The role of estrogen in differentiating the sexes may not be as clearly defined as Fitch & Denenberg would have us believe. Although their presentation of the feminizing role for estrogen was intriguing, I question whether it can be so easily categorized and wonder where the research on estrogen's masculinizing role fits into their model.
2. Since the early 1970s, it has been well established in the animal literature that testosterone becomes aromatized to estradiol (a compound structurally similar to estrogen) by the enzyme aromatase complex. It is then in this estrogen form that testosterone exerts its masculinizing effect on both the male and the female brain (MacLusky & Naftolin, 1981). In fact, estrogenic hormones are believed to be "the active agents organizing the brains of rodents" (Breedlove, 1994). Evidence for aromatization initially came from studies administrating estrogen antagonists (such as MER-25). These antagonists were found to block testosterone treatment in neonatal female rats, suggesting that "estrogen formation might play an important part in mediating the developmental effects of testosterone" (MacLusky & Naftolin, 1981).
3. Numerous studies have demonstrated that when developing female rats are exposed to exogeneous estrogen, as adults they can fail to ovulate, they are unlikely to display the feminine lordosis reflex, they are more likely to demonstrate the male-typical mounting behaviour, and they tend to possess a large, male-like sexually dimorphic nucleus of the preoptic area (Dohler et al., 1982; Hendricks, 1969; Hines, Alsum, Roy, Gorski & Goy, 1987; Mullins & Levine, 1968; Whalen & Nadler, 1963). In all of these studies, estrogen was affecting the development of mammalian feminine sexual differentiation in much the same way as early exposure to testosterone (MacLusky & Naftolin, 1981). This general model for perinatal hormone influences on sexual differentiation of brain and behaviour has not only been supported in rats, hamsters, and mice, but also in part in gerbils, dogs, guinea pigs, cattle, ferrets, sheep, marmoset, rhesus monkeys, and several avian species (see Hines, 1982, for a review).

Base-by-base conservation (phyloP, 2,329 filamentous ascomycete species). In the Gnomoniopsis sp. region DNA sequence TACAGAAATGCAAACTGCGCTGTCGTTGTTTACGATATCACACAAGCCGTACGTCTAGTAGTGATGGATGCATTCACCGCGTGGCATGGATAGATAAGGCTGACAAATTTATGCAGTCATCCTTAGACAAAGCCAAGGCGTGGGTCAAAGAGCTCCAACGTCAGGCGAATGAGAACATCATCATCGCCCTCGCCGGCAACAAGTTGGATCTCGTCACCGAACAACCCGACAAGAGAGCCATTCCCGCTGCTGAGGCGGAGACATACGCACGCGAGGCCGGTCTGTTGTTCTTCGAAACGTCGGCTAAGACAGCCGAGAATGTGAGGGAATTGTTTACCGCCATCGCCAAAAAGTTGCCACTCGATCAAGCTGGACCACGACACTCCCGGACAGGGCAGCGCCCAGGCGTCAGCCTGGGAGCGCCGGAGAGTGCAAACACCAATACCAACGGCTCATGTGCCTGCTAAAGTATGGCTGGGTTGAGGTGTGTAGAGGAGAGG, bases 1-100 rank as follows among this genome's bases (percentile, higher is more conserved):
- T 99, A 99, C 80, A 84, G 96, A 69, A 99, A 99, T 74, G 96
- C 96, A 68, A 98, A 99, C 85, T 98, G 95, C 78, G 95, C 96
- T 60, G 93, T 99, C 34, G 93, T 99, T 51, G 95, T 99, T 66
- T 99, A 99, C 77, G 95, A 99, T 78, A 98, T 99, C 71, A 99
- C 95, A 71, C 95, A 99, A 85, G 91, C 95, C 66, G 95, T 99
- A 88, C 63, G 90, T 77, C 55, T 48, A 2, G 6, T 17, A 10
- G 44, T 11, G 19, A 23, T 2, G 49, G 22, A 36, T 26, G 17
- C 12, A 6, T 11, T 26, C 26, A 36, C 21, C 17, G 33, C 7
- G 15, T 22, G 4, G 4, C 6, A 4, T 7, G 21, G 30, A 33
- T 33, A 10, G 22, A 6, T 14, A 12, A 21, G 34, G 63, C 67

4. Further evidence for the aromatization hypothesis comes from research on estrogen receptors in the male brain; MacLusky, Naftolin and Goldman-Rakic (1986) described estrogen receptors throughout the male brain, with the highest concentrations found in the hypothalamus-preoptic area. In these areas of high concentration, aromatase complex activity is also detected, suggesting that it is "locally-formed estrogen that may be involved in the effects of circulating androgens on the developing primate neocortex" (MacLusky et al., 1986). Support for the active role of these estrogen receptors also comes from research on Tfm male rats. These rats have severely reduced levels of androgen receptors compared to their normal siblings but show normal CNS levels of both estrogen receptors and aromatase. If androgen-specific receptor mechanisms played a role in the actions of testosterone in the developing brain, then Tfm male rats should not undergo brain sexual differentiation. In fact, these rats experience normal differentiation (MacLusky & Naftolin, 1981). Therefore, estrogen formation plays a vital and primary role in the sexual differentiation of the male central nervous system, "masculinizing" the male brain. The fact that estrogen, at least in part, exerts a masculinizing effect in both the male and the female suggests that its role is not as well defined as Fitch & Denenberg indicated in their article.